Failure of the cooling systems allowed pressure to build up beyond the design capacity of the reactors. Small amounts of radioactive vapor were expected to be released into the atmosphere to prevent damage to the containment systems, safety officials said. They said that the levels of radiation were not large enough to threaten the health of people outside the plants, and that the evacuations had been ordered as a precaution.

Nuclear safety officials focused initially on the Daiichi plant. But by Saturday morning Japan had declared states of emergency for five reactors at the two plants, an escalation that added to worries about the safety of nuclear facilities in the quake-prone Japanese islands.

The Daiichi and Daini plants are 10 miles apart in Fukushima Prefecture, about 150 miles north of Tokyo and close to the quake’s epicenter off the coast.

The plants’ problems were described as serious but were far short of a catastrophic emergency like the partial core meltdown that occurred at the Three Mile Island plant near Harrisburg, Pa., in 1979.

A Japanese nuclear safety panel said the radiation levels were 1,000 times above normal in a reactor control room at the Daiichi plant. Some radioactive material had also seeped outside, with radiation levels near the main gate measured at eight times normal, NHK quoted nuclear safety officials as saying.

The safety officials said there was “no immediate health hazard” to residents from the leaks, which they described as “minute,” and people were urged to stay calm.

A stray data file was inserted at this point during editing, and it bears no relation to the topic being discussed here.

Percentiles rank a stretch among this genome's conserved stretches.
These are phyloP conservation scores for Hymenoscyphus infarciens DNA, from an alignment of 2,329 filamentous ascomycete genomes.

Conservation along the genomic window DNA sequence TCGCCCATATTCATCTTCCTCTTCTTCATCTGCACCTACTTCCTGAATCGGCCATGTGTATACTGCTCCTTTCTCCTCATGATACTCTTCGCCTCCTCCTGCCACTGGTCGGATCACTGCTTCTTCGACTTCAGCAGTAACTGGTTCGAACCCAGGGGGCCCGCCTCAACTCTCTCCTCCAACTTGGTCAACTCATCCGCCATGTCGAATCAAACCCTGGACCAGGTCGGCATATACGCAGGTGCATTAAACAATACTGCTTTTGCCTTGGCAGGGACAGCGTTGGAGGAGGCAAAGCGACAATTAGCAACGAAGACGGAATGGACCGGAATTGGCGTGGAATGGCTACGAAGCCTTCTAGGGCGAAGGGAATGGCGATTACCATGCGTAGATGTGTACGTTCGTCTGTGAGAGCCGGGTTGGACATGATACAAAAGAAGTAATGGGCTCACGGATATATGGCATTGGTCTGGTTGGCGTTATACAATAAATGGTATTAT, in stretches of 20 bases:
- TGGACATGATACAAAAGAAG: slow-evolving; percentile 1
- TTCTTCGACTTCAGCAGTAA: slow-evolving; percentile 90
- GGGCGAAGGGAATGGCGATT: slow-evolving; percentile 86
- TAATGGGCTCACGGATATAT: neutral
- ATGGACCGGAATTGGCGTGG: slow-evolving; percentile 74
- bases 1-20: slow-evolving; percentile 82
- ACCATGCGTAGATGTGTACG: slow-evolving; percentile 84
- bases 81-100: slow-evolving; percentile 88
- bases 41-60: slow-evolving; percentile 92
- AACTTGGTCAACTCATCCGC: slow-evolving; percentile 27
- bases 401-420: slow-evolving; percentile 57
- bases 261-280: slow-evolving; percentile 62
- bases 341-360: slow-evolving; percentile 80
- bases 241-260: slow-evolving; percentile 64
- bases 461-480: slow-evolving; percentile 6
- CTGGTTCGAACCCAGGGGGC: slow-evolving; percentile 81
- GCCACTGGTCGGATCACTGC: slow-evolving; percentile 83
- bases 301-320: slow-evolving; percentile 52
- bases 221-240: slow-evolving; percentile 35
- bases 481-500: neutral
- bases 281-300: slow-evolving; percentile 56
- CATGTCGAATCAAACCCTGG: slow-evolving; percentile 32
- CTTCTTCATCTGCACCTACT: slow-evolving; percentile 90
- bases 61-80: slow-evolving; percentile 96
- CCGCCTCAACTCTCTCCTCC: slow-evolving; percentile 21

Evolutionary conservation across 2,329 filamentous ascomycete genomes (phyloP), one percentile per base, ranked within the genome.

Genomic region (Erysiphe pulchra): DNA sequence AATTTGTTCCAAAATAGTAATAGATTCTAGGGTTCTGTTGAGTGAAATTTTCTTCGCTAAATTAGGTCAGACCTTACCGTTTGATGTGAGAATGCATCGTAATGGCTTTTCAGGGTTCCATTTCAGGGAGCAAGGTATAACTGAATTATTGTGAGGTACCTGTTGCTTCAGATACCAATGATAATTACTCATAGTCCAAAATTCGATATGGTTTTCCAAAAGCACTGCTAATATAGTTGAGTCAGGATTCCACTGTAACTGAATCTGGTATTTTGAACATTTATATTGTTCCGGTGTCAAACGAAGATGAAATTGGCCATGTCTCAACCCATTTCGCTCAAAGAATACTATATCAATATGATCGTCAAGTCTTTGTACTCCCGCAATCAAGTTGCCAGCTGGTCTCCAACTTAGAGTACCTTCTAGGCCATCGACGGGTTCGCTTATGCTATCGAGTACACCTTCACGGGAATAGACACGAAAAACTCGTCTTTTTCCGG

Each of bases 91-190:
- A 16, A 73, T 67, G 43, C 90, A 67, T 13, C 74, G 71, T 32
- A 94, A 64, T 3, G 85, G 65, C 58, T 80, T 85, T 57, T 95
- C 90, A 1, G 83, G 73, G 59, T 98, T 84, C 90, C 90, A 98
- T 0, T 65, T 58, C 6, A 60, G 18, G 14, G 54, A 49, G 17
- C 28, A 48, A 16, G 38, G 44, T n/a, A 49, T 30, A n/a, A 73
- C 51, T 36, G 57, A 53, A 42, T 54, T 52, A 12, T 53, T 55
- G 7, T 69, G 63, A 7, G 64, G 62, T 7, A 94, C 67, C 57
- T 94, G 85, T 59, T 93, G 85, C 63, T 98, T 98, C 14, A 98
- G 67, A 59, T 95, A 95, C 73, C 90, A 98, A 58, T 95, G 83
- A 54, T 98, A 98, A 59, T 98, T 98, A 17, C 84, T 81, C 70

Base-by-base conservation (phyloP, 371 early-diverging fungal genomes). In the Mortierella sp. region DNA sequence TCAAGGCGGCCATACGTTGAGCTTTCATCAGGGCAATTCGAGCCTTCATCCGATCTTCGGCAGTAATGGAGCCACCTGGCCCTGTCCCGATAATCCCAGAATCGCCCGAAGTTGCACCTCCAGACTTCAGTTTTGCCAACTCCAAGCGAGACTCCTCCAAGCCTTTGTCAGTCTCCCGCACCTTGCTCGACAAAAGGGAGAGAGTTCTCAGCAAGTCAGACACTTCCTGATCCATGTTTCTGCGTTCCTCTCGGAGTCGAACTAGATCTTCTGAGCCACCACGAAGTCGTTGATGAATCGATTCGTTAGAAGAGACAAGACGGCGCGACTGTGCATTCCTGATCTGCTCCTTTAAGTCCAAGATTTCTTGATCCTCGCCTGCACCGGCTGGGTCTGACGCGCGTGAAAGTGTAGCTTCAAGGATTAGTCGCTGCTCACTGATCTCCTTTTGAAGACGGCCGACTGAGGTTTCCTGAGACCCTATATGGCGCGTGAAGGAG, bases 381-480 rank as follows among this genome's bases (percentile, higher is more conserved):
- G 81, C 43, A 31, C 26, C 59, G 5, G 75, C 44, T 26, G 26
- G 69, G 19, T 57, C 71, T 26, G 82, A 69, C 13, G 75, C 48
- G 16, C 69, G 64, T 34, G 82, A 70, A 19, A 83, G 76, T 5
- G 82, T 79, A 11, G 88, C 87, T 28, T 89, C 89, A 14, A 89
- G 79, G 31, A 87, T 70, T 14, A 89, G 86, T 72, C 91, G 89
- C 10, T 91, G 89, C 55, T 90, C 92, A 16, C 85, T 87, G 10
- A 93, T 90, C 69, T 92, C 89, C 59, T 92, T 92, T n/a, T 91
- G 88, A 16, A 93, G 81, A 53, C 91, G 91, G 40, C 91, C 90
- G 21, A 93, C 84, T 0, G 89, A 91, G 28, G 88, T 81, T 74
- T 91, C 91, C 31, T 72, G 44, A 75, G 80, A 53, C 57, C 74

The emergency at the Daiichi plant began shortly after the earthquake struck on Friday afternoon. Emergency diesel generators, which had kicked in to run the reactor’s cooling system after the electrical power grid failed, shut down about an hour after the earthquake. There was speculation that the tsunami knocked the generators out of service.

Twenty hours later, the plant was operating in a battery-controlled cooling mode. Tokyo Electric said that by Saturday morning it had installed a mobile generator at Daiichi to ensure that the cooling system would continue operating even after reserve battery power was depleted. Even so, the company said it was considering a “controlled containment venting” in order to avoid an “uncontrolled rupture and damage” to the containment unit.

“With evacuation in place and the oceanbound wind, we can ensure the safety,” a nuclear safety official, Yukio Edano, said at a news conference early Saturday.